Second, take one step closer to Christ this week, this day, this hour. Resolve to do one thing to become more like Christ, and do it! We are not going to completely bridge this gap; ultimately, God will have to help us, as He has promised to do. But we don’t have to simply wring our hands; we do not have to be lukewarm about being lukewarm.

It takes time to boil a pot of water; we have to turn the stove knob to High and let the heat do its work over time. Just so, we need to turn up the Holy Spirit in our mind to High, and have faith that it (or He, if you prefer) will transform us from lukewarm to hot.

“For, as I have often told you before and now say again even with tears, many live as enemies of the cross of Christ. Their destiny is destruction, their god is their stomach, and their glory is in their shame. Their mind is on earthly things. But our citizenship is in heaven. And we eagerly await a Savior from there, the Lord Jesus Christ.” (Phil. 3:18-20).

G-MM™: Meditation Moment   150317


Our Father, who art in heaven, hallowed be thy name. Thy kingdom come; Thy will be done, on earth as it is in heaven. Give us this day our daily bread, and forgive us our trespasses, as we forgive those who trespass against us. And lead us not into temptation, but deliver us from evil.

For Thine is the kingdom, and the power, and the glory, forever and ever.


1 Corinthians 2:5

That your faith should not stand in the wisdom of men, but in the power of God.

Galatians 3:2-4

2-4 I only want you to tell me one thing: Did you receive the Holy Spirit by keeping the Law, or by faith, from hearing and believing the Gospel? Do you really intend to rely on your flesh, which could not begin your salvation, to perfect it? It would be insanity. Would you simply throw away the benefits of the tribulation you have suffered?

Galatians 3

About the Daily Prayer BibleThe “Daily Prayer Bible” is a paraphrase translation. This means accuracy to the original text has been sacrificed, to make it more readable and readily understood. This is especially useful in the Epistles of Paul. Verses are often out of order and often explanatory matter is included in the actual translation.

It is part of a larger work, DP 3-Column Bible, a Bible translation with 3 different levels of literal accuracy, which you can access by clicking the link at the bottom of the Scripture section. We call the most readable and least accurate translation the “Daily Prayer Bible”. The middle translation (“The American Bible”) is what is called a “literal” translation, accurate to the original text but using English grammar and idioms.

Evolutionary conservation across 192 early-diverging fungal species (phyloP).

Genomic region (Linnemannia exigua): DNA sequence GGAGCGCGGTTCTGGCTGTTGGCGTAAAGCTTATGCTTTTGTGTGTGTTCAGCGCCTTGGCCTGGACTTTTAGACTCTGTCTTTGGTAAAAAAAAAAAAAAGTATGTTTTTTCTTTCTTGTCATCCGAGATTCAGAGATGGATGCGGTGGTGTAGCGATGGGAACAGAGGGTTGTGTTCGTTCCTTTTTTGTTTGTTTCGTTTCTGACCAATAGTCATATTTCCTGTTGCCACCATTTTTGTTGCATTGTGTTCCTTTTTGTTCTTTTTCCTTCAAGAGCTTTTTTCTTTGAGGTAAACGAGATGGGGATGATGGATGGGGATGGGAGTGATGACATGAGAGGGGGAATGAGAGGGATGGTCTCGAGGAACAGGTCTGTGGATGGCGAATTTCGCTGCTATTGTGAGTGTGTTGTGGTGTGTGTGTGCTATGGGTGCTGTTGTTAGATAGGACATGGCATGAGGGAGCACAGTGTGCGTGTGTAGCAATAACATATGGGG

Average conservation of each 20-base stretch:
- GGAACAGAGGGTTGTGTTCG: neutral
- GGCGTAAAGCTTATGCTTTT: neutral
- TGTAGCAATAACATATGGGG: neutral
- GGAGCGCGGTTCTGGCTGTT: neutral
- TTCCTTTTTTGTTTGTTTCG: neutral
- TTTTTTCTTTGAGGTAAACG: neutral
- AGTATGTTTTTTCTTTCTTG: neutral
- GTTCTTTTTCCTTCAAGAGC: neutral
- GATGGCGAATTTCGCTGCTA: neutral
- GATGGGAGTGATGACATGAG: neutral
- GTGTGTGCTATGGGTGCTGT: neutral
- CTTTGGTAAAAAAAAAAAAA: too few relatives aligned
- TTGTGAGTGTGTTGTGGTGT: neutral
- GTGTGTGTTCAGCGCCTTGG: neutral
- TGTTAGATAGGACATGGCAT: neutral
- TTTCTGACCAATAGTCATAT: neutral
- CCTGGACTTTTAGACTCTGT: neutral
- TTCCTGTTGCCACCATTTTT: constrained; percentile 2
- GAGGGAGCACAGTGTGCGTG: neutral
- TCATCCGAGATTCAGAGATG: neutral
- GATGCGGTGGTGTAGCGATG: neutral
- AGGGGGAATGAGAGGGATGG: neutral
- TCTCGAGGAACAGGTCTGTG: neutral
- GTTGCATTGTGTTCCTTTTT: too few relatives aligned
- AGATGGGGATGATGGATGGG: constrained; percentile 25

The third translation is a unique transliterative text, called “Verbatim Bible”, that has an unparalleled degree of accuracy but is not readable except with difficulty. It gives the non-Greek-reading user the ability to see the inaccuracies and ambiguities that become invisible in even the best so-called “literal” translations, such as the NASB or our own American Bible..

Notes on the Scripture
Implied or Inferred? (Galatians #26)
The Curse of Inference

The Word of God is immortal, inerrant, timeless truth. The thoughts of human beings are not only inherently faulty, but also distorted by a wide range of factors: self-interest, bias, conformity to culture, emotion, etc. How, then, can we know God’s Word? When we read the Bible, we have thoughts about it; and in fact, human interpretation of some sort is required, or we could not read or understand it at all. How can we read God’s Word as He intended us to read it, distorting it as little as possible?

Today we are going to look at one tool that helps enormously: thoroughly understanding the differenceThis goes way beyond the scope of these notes, but it has to be said: There are several very different definitions of inference. In the stringent academic discipline of logic, “inference” means something entirely different from the way we use it in hermeneutics. In logic, it means a correct and necessary truth that follows from previous statements, i.e., it is identical to what we call “implication”. We are using inference in the sense that cognitive psychology uses it; logisticians would call this “inductive inference”. If this interests you, check out Wikipedia’s article on inference. between “implyImply: to suggest something without saying or showing it plainly.” and “inferInfer: to draw conclusions that are not explicit in what is said.”. It takes some effort to grasp, and even more effort to apply, but the rewards are commensurate to the effort. I promise!